“This is why we’re here,” Drugovich, who joined Hartwick as president in 2008, said. “They are where we must continue to focus our energy every single day.”
Highlights of the past year included the receipt of nearly $500,000 in grants to support research, academic programs and campus improvements. Drugovich also noted about 26 capital improvement projects totaling almost $650,000 to the campus during the summer and past year. The projects included paving improvements, interior and exterior painting and building upgrades, tile and carpeting, the Center for Student Success and technology projects. The college raised $22.2 million in its Campaign for Hartwick Students, more than half of the $35 million goal.
In March, the college’s two-year culinary arts program had its accreditation renewed by a branch of the American Culinary Federation Inc. The organization, established in 1929, is the premier professional organization for culinarians in North America. The achievement shows the college program has maintained the strict standards the organization requires since SUNY Delhi was first accredited in 2004, officials said.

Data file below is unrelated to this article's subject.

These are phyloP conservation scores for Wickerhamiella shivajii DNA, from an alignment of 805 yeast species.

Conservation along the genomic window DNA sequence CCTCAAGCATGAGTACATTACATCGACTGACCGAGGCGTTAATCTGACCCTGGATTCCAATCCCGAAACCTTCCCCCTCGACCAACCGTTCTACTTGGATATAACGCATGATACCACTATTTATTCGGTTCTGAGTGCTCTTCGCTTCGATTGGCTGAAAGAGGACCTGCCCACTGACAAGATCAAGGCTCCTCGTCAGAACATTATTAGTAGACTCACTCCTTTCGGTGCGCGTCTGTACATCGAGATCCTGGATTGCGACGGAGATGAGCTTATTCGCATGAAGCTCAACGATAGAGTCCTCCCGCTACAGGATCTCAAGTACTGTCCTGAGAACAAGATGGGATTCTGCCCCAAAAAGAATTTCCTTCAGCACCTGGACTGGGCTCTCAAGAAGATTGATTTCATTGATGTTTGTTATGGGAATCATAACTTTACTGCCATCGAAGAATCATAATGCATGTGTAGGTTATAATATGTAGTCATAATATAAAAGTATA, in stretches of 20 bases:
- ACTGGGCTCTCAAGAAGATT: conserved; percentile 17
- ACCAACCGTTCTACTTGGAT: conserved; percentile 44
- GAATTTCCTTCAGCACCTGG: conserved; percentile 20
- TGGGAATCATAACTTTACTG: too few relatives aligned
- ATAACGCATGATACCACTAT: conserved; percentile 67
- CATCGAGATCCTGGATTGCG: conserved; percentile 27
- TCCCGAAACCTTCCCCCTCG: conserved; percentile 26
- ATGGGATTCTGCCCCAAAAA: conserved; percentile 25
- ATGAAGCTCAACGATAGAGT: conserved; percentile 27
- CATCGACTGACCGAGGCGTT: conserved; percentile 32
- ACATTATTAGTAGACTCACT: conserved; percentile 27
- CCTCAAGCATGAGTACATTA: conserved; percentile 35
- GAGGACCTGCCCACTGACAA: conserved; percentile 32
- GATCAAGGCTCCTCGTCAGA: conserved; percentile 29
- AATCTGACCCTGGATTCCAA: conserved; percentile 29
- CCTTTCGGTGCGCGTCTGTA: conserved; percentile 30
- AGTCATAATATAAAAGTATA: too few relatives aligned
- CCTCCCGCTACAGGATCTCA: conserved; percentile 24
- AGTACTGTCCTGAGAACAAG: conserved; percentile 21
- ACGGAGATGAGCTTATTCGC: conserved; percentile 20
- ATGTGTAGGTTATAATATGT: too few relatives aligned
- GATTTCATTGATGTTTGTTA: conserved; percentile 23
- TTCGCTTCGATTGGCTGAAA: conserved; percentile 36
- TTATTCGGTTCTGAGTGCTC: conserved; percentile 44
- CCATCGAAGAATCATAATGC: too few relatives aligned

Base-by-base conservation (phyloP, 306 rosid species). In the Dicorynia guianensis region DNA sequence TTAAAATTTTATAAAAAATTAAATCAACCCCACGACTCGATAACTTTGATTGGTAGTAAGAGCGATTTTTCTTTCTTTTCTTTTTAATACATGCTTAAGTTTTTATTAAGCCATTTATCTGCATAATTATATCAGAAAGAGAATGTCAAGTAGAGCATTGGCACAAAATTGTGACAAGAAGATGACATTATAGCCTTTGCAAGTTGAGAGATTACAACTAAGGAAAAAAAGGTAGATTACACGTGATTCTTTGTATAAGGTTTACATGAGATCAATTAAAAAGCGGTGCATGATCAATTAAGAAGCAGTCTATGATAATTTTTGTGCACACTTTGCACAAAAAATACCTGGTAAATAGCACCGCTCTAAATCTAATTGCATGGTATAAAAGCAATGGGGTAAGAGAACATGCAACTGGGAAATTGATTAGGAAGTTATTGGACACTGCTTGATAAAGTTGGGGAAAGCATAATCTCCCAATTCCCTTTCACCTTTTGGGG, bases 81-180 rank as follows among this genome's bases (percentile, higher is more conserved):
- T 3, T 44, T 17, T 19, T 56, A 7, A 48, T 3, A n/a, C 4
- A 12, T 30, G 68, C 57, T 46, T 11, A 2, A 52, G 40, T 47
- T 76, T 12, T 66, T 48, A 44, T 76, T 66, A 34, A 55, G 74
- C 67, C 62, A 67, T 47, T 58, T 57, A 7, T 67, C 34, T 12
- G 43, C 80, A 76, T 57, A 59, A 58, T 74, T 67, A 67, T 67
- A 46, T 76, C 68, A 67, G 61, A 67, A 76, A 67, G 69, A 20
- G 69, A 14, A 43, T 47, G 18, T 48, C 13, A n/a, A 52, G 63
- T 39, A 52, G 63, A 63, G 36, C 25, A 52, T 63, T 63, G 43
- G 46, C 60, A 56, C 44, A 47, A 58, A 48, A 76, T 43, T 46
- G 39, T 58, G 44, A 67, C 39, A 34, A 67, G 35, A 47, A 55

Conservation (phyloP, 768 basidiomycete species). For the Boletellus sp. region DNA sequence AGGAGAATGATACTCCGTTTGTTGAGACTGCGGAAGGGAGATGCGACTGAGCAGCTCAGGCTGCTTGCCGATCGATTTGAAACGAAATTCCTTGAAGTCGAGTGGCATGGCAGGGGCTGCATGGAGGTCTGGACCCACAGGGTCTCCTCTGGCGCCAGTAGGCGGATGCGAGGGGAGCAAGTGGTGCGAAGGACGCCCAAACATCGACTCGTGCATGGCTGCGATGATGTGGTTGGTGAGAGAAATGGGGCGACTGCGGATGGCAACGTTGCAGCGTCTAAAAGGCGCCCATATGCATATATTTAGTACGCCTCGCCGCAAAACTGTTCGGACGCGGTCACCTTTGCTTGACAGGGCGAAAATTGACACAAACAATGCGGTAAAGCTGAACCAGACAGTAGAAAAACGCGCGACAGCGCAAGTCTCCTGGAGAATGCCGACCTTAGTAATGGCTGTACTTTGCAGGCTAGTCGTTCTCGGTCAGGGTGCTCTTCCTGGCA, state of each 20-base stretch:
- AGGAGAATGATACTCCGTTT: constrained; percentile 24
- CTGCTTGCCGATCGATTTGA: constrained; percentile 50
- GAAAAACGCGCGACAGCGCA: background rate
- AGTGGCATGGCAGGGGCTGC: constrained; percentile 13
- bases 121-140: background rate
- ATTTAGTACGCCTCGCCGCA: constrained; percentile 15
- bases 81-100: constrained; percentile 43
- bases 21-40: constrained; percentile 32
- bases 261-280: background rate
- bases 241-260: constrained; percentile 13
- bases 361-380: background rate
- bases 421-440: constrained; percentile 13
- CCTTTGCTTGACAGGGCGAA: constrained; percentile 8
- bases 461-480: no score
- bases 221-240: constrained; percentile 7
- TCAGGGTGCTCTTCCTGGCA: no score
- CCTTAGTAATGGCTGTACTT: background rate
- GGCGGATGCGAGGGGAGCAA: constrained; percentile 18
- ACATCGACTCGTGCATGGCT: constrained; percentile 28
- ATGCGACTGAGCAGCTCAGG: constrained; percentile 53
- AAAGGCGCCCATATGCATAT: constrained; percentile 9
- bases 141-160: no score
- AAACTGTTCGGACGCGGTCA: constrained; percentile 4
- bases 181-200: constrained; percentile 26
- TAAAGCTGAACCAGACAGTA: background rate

In late August U.S. Sen. Kirsten Gillibrand visited SUNY Delhi to lend her support to the college’s proposed water conservation initiative. The Energy Efficient Subsurface Disposal and Irrigation project was developed by the college in response to the village of Delhi’s waste-water treatment plant approaching maximum capacity under current state permitting, while two local businesses continue to grow and expand.
Said Gillibrand, “You have my commitment to work with our local leaders and to make sure this gets done.”
In May, a change of leadership was announced at SUNY Cobleskill, effective June 1.
Debra Hollar Thatcher began as acting president, while a national search got underway. She has served as chief operating officer, provost and vice president of academic affairs at SUNY Cobleskill since January 2011.
A long-running federal suit against the college ended in July. Thatcher said she was “thrilled” that a federal court jury has determined there is “no factual basis” to claims by tenured professor Thomas Hickey that the college has racially discriminatory admissions policies.
In 2009, Hickey initiated his lawsuit against SUNY Cobleskill and two of its then-administrators, after he was stripped of his deanship. He argued he was punished for calling attention to what he says was the administration’s effort to qualify for more state funding by enrolling students who didn’t belong in college.